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@node Hacking, lyskomd Database Specification, DBCK Reference, Top
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@comment  node-name,  next,  previous,  up
@chapter Hacking lyskomd


@menu
* The Database::                
* Adding Configuration Parameters::  How to add configuration options.
* Adding Asynchronous Messages::  Adding protocol A messages.
* Adding a New Protocol Request::  Adding protocol A calls.
* Adding Aux-Item Types::       Adding predefined aux item types.
* Modifying Stored Types::      Modifying types stored in the DB.
* Notes::                       Mixed notes.
* Debugging and Testing::       How to test and debug the server.
@end menu

@node The Database, Adding Configuration Parameters, Hacking, Hacking
@comment  node-name,  next,  previous,  up
@section The Database

@c FIXME: ramkomd är död! Länge leve LysKOM!
@c FIXME: 
@c FIXME: Jag har tillsammans med Inge kommit på ett sätt att dels få ner
@c FIXME: väntetiden i samband med syncningar till <1 sekund, dels få ner
@c FIXME: storleken på serverprocessen till mer rimliga nivåer. Denna lösning
@c FIXME: lider dock av det stora problemet att den kräver dubbelt så mycket
@c FIXME: diskutrymme som den egentligen behöver. Det gör även ramkomd, så det
@c FIXME: är ingen försämring i det avseendet. Dock är detta bara en temporär
@c FIXME: lösning i väntan på ldb.
@c FIXME: 
@c FIXME: Varför spara allt på en gång? Varför inte spara en liten del av filen
@c FIXME: i taget, och utföra några atomiska anrop mellan varje liten
@c FIXME: delsynkning? Ungefär så tänkte jag när jag kom på följande schema för
@c FIXME: hur man kan göra det hela bättre än det är nu.
@c FIXME: 
@c FIXME: Den databas som ligger på fil är en ögonblickbild (snapshot) av det
@c FIXME: som finns i LysKOM. Så är det i ramkomd; så blir det i diskomd.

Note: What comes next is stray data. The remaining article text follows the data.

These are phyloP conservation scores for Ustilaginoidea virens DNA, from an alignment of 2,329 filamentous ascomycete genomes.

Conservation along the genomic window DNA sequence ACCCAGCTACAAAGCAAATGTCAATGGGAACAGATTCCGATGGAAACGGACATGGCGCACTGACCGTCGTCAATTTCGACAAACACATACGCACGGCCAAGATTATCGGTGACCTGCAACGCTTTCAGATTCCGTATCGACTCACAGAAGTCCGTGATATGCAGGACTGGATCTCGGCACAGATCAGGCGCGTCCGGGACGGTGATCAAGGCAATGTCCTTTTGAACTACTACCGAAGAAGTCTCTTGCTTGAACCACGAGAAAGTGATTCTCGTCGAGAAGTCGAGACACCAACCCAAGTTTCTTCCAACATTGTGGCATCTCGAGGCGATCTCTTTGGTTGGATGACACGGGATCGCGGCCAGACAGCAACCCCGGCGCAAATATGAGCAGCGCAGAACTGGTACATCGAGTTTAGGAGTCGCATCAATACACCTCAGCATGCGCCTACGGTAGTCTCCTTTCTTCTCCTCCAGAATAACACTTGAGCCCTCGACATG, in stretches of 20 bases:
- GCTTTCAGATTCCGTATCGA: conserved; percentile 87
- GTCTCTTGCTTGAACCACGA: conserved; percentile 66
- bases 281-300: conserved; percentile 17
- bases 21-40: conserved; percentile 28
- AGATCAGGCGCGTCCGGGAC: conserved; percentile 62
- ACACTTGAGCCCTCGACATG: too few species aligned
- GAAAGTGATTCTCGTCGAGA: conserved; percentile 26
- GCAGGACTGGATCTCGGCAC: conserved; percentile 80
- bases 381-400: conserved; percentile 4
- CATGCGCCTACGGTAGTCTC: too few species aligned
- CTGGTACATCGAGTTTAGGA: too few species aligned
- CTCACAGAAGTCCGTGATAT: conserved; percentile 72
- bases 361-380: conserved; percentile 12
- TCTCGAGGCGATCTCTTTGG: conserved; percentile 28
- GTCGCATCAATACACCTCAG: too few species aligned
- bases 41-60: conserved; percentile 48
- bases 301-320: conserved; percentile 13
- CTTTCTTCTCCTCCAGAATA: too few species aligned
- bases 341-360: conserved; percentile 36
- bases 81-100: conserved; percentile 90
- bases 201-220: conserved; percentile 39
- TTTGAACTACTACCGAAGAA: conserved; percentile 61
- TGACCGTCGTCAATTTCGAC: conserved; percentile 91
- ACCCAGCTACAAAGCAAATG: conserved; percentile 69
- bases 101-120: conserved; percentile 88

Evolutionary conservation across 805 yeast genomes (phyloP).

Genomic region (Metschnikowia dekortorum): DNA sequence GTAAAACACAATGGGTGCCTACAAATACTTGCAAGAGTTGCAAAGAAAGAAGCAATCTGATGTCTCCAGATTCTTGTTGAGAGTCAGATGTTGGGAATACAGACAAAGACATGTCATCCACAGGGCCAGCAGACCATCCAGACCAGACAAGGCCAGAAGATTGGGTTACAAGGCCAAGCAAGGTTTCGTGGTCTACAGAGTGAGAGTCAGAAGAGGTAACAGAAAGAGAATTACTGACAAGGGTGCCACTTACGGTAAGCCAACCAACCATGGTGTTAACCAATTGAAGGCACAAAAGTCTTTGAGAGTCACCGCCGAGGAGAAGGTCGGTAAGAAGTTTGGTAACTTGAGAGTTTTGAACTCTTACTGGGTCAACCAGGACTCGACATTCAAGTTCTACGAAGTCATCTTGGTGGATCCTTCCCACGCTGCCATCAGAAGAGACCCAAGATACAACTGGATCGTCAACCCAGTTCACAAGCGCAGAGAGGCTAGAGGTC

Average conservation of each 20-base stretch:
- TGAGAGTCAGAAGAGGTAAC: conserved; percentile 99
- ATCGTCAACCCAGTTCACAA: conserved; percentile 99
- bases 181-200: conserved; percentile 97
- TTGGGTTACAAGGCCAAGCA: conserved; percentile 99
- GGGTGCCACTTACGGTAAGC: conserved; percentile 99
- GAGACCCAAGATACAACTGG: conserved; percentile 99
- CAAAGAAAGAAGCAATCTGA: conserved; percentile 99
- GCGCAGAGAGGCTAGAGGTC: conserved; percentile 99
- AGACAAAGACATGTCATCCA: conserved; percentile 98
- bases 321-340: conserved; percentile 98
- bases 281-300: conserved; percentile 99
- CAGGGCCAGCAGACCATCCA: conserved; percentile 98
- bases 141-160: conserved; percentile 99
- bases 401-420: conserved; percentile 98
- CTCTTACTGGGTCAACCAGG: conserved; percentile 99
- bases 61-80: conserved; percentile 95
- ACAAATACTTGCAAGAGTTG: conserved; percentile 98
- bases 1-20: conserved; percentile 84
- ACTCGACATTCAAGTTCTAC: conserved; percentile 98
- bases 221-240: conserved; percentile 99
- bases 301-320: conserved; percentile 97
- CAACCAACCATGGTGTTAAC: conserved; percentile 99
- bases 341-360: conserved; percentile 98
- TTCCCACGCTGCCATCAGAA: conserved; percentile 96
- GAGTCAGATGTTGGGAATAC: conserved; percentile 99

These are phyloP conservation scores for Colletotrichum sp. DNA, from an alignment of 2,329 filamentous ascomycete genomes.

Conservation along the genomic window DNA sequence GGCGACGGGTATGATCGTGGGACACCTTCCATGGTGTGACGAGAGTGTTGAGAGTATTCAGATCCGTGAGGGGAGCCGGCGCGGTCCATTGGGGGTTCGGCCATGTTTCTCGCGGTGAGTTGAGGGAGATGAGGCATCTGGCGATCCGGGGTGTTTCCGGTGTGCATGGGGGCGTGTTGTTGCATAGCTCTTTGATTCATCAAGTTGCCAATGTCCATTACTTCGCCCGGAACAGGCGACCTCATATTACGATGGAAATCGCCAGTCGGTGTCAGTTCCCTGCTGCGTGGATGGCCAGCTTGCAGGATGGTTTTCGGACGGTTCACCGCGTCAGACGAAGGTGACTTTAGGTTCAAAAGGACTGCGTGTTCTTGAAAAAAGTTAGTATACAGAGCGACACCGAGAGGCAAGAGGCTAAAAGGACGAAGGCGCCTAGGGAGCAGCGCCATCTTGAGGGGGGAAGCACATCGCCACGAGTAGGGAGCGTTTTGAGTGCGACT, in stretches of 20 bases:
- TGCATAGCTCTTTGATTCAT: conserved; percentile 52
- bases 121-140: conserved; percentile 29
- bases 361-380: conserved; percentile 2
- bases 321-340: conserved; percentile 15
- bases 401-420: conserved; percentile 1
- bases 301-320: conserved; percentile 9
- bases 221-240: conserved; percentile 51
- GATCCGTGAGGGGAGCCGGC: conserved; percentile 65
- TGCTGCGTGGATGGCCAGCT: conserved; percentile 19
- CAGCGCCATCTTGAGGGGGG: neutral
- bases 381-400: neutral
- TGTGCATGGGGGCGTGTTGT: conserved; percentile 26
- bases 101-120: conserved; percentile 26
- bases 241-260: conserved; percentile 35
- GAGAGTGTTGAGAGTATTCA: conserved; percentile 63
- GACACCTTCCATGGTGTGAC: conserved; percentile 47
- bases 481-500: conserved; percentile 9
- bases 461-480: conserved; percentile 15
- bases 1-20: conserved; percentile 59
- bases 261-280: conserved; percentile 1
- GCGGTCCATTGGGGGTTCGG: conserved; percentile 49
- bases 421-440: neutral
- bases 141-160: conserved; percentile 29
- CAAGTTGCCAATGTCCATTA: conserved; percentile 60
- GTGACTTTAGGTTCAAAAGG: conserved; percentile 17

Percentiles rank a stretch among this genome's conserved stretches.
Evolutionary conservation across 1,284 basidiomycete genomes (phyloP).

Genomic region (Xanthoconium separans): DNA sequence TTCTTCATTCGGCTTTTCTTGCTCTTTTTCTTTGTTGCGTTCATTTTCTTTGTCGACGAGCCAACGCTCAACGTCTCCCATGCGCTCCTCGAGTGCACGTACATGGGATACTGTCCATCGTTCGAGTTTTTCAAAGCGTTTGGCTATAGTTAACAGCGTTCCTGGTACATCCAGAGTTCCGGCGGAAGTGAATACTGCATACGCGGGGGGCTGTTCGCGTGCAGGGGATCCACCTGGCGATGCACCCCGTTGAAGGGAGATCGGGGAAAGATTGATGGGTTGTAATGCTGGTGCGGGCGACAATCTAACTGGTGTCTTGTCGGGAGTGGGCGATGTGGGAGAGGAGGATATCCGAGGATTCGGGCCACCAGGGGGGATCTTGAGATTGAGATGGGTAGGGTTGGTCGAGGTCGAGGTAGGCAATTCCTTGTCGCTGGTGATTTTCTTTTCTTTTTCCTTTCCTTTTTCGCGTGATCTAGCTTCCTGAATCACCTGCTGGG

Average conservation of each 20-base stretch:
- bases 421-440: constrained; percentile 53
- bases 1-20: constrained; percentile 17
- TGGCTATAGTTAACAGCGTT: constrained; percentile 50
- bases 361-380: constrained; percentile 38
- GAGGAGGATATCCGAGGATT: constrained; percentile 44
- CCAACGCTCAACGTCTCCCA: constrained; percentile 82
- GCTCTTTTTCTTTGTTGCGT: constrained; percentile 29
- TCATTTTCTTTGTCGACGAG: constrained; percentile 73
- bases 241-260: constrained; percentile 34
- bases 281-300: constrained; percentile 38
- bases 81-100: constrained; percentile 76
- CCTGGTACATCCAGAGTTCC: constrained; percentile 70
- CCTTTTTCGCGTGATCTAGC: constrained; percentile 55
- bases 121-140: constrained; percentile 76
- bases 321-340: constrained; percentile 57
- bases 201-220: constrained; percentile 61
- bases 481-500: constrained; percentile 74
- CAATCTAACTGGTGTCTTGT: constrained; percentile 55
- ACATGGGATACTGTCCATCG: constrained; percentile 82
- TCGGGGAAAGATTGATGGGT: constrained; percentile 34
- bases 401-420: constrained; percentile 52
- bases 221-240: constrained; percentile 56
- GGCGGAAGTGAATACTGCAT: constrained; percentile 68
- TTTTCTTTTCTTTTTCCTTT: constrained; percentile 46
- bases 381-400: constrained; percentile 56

@c FIXME: (Bättre namn, någon? lyskomd tycker jag är reserverat för den version
@c FIXME: som har en riktig cache&ldb.) I ramkomd skrivs allt ut på disk
@c FIXME: samtidigt. I diskomd minns man bara vad som skall sparas, och sparar
@c FIXME: bara en bit i taget.
@c FIXME: 
@c FIXME: I ramkomd finns allt inne i ram-minnet (i teorin. I praktiken är det
@c FIXME: mesta utswappat - något som märks varje gång det är dags att synca!).
@c FIXME: I diskomd ligger det mesta på disk. I minnet finns dels det som har
@c FIXME: använts nyligen, dels det som är ändrat och ännu ej syncat. Diskomd
@c FIXME: har alltid minst en, ofta två, databasfiler öppna:
@c FIXME: 
@c FIXME:         Fil A		Senaste kompletta fil.
@c FIXME:         Fil B		Fil under uppbyggnad.
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@c FIXME FIXME:   Fil Z         Näst senast kompletta fil
@c FIXME FIXME:                 (den här gick att kopiera en gång i
@c FIXME FIXME:                 tiden, även om A inte går att kopiera
@c FIXME FIXME:                 just nu.)
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@c FIXME: 
@c FIXME: (Dessutom textmassefilen, precis som ramkomd nuförtiden.)
@c FIXME: 
@c FIXME: Så till detaljerna:
@c FIXME: 
@c FIXME: Det finns tre typer av objekt som berörs av den här ändringen:
@c FIXME: Text_stat, Person och Conference. Jag använder Person som ett exempel
@c FIXME: nedan.
@c FIXME: 
@c FIXME: I ram-cache.c finns en array 
@c FIXME: 
@c FIXME:         Person *pers_arr[ MAX_CONF ];
@c FIXME: 
@c FIXME: Den byts mot
@c FIXME: 
@c FIXME:         Cache_node *pers_arr[ MAX_CONF ];
@c FIXME: 
@c FIXME: typedef struct cache_node ä
@c FIXME:         Bool	exists;
@c FIXME:         Bool	exists_b;
@c FIXME:         Bool	dirty;		/* Är *ptr modifierad? */
@c FIXME:         void   *snap_shot;
@c FIXME:         void   *ptr;
@c FIXME:         off_t   pos;
@c FIXME:         off_t   pos_b;
@c FIXME:         struct cache_node *lru_link;
@c FIXME:         int	lock_cnt;
@c FIXME: å Cache_node;
@c FIXME: 
@c FIXME: 
@c FIXME: 
@c FIXME: UPPSTART
@c FIXME: 
@c FIXME: När servern startas scannar den igenom datafilen (fil A) och fyller i
@c FIXME: fältet exists till TRUE/FALSE och pos till att peka på början av det
@c FIXME: ställe i filen där data ligger. Övriga fält sätts till FALSE/NULL/0.
@c FIXME: 
@c FIXME: 
@c FIXME: 
@c FIXME: CACHE_GET_PERSON
@c FIXME: 
@c FIXME: När ovanliggande rutiner vill läsa en person händer följande:
@c FIXME: 
@c FIXME: !exists			Returnera NULL
@c FIXME: ptr != NULL		Lägg noden först i lru_link. Returnera ptr.
@c FIXME: snap_shot != NULL	Kopiera snap_shot till ptr. Lägg noden först i
@c FIXME:                         lru_link. Returnera ptr.